The film is very powerful in exposing these issues. Weakness of the film are the lack of connection to those who actually buy offsets, namely, the guilty Western consumer, firms claiming ecological credentials and financial speculators on the stock exchange . For example, a Norwegian shopping mall is briefly mentioned as a purchaser of offsets from one of the awful schemes exposed and I would have liked the mall owners and customers to be interviewed about this. Airlines are also a major promoter of voluntary offsets and what passengers think they are doing might have been linked-in and exposed. (For more on voluntary offsets see Spash and Theine 2016 external link.) The other weakness is the ending which merely states there are alternative ‘solutions’, but goes no further. I find ‘problem-solution’ framings in themselves misleading, but also there is a need to go beyond awareness raising to what needs to be done (i.e. social ecological transformation of the economy) and how it might be achieved.
What the film does should not be underestimated and is in itself exceedingly valuable. Undoubtedly its production required much bravery on the part of the makers and those speaking out (as is shown some interviewees were assassinated before they got to the camera). The film reveals how environmentalism is being used by capitalism for profit and exploitation in a new phase of its evolution under the titles of Green Economy and Natural Capital. It should dispel any myths about the legitimacy of the international carbon markets, offsetting and their intended expansion under the Paris Agreement.
The Corporation (external link)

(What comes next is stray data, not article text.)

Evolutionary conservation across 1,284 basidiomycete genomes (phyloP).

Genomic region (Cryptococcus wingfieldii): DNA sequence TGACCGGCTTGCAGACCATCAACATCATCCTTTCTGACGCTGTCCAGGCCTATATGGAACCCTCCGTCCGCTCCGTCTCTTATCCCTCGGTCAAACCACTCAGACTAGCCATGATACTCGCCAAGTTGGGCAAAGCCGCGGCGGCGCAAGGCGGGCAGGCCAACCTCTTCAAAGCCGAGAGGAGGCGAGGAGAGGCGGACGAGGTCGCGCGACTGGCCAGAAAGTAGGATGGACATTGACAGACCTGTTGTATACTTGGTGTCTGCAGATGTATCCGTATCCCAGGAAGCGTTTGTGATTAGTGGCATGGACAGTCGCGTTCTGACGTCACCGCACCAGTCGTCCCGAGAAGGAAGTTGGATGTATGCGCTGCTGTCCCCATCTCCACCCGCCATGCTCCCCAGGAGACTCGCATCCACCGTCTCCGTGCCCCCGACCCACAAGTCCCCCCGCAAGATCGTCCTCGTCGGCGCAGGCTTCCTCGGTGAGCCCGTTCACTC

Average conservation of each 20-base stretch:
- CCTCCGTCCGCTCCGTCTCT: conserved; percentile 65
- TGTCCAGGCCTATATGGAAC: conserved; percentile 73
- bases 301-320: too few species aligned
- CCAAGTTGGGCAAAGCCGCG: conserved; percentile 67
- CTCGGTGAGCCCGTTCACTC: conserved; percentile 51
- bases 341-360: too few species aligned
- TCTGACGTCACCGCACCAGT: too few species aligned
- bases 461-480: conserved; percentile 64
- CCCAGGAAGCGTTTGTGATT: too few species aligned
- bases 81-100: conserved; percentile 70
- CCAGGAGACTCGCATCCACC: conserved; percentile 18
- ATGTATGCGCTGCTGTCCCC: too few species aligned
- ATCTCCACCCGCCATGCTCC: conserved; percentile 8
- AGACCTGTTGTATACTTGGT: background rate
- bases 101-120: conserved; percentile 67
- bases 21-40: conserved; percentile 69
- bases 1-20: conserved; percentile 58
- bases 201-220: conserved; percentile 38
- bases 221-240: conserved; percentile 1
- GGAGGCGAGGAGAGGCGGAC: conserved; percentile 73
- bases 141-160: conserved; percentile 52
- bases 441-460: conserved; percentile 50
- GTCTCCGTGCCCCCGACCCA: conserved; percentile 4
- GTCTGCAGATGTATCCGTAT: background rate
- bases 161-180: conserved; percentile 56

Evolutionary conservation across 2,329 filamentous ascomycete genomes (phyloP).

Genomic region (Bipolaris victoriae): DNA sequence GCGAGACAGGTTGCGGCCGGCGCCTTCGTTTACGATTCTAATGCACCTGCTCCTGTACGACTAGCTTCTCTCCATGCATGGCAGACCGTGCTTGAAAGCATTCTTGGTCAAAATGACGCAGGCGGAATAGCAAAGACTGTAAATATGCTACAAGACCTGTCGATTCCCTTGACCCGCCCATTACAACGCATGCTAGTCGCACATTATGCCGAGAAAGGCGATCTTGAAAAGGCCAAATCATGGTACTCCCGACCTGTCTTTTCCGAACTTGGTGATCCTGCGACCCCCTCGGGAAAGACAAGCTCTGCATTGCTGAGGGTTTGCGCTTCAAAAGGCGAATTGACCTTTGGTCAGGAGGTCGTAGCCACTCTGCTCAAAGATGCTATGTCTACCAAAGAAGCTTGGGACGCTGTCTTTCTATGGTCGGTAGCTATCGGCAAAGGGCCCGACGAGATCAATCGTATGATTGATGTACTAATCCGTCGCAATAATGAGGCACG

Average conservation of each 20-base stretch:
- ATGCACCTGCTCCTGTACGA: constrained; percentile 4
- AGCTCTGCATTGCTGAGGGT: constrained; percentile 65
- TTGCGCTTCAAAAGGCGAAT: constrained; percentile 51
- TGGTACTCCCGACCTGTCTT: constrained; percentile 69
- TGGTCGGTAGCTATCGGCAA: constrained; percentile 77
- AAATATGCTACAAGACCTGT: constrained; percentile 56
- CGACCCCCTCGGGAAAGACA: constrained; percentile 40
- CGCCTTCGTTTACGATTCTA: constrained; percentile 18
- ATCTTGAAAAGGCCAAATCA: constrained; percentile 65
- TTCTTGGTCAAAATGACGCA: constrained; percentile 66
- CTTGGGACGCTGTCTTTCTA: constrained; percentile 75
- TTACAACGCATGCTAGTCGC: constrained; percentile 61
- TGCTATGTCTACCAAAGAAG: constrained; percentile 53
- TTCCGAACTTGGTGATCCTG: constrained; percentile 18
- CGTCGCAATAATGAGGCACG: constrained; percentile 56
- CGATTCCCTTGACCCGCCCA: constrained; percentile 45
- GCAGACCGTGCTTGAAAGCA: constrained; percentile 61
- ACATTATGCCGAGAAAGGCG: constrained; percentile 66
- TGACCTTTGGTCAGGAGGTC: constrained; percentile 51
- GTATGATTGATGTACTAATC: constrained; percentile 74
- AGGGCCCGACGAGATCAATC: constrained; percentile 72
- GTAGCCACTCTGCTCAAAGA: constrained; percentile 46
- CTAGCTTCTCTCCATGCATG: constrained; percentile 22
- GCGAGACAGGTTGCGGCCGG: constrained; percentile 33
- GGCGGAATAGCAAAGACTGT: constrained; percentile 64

A film based on a book that documents the rise of the modern corporation and how it became a legal individual by exploiting the legal system in America (under legislation meant to aid freed slaves) and continues to gather power through the same use of legal process. The film asks “what type of individual is the corporation?”, and runs through all the behavioural attributes that confirm “it as a psychopath”. There are revealing interviews by a range of corporate employees, financiers, marketing functionaries and executives. The coverage includes a whole range of corporate ‘wrong doing’, from IBM‘s involvement in the Holocaust throughout World War II; to Monsanto‘s power over American media to suppress the health impacts of the milk production additive BGH, a controversial synthetic hormone widely used in the United States (but banned in Europe and Canada); to the market media company Initiative Corporation, advertising on advertising expenditure of spending $22 billion a year, and its project ‘The Nag Factor’, targeting children through advertising to get them to nag their parents for to purchase corporate products. There is also much more including corporate complicity, through its products and pollution, in what an epidemiologist terms “the cancer epidemic” in society today.